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The future of motor vehicles: What does it mean for insurance and Fleet Managers?

At a glance

  • With technology developing quickly, people are expecting more from their vehicles
  • Car manufacturers are prioritising automated, connected and electric advancements – but each presents its own challenges
  • From complex repairs to an ever-changing specification of vehicle, what are Insurers & Fleet Managers having to think about?

As the world we live in continues to adapt, so do the vehicles we drive.

Car manufacturers are continuously innovating and our vehicles are changing, so Insurers and Fleet Managers have to be prepared for the new challenges they bring.

According to the Department for Transport, in 2017 there were 37.8 million licensed vehicles on UK roads. With these vehicles travelling a total of 327 billion miles in that same year, it’s no surprise that we are expecting more from our vehicles. We look at three of the strategic priorities for vehicle manufacturers:

  • Automated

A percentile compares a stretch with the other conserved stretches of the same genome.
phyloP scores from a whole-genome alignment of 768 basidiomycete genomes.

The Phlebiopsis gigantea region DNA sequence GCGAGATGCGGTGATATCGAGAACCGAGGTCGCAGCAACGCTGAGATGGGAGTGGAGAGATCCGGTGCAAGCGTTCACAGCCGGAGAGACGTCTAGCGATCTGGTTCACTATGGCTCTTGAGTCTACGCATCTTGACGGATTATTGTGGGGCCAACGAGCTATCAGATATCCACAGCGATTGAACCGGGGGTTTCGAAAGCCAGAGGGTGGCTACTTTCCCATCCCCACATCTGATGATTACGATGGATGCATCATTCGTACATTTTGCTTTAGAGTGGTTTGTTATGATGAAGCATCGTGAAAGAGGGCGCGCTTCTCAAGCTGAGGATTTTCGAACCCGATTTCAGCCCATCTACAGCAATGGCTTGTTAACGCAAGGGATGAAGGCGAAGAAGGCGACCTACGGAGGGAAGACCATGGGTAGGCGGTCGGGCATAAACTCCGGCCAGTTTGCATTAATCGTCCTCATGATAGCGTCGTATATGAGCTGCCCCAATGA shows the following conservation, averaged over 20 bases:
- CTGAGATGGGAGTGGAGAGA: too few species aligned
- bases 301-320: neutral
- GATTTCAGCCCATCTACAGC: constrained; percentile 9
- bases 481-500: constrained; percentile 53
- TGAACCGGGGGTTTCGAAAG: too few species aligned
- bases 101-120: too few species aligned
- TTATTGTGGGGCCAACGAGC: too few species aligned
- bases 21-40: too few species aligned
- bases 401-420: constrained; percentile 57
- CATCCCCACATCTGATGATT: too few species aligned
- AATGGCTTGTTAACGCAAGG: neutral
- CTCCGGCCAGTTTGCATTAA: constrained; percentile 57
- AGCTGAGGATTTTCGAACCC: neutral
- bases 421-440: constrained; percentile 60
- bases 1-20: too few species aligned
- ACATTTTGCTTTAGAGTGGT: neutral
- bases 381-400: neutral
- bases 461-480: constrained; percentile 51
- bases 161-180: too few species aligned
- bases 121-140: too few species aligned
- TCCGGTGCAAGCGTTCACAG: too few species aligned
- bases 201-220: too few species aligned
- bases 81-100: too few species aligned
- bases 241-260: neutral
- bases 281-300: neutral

• Connected
  • Electric

Automated: 

Automated advancements in cars can be there to either help to prevent a crash or to help increase your safety if a crash does happen. Examples of automated technology can already be seen in many cars and are increasingly depended on.  For example, Autonomous Emergency Braking, which will apply the brakes to prevent impact, has already been proven to see a 38% reduction in collision frequency and a 45% reduction in Third Party cost. It could be Adaptive cruise control, which adjusts your cruise control speed to ensure you still maintain a safe distance from vehicles ahead, through to lane keep assistance, which not only warns you if you are drifting out of your lane but can take corrective action to keep you on course. All of these are positive safety developments with clear and obvious benefits.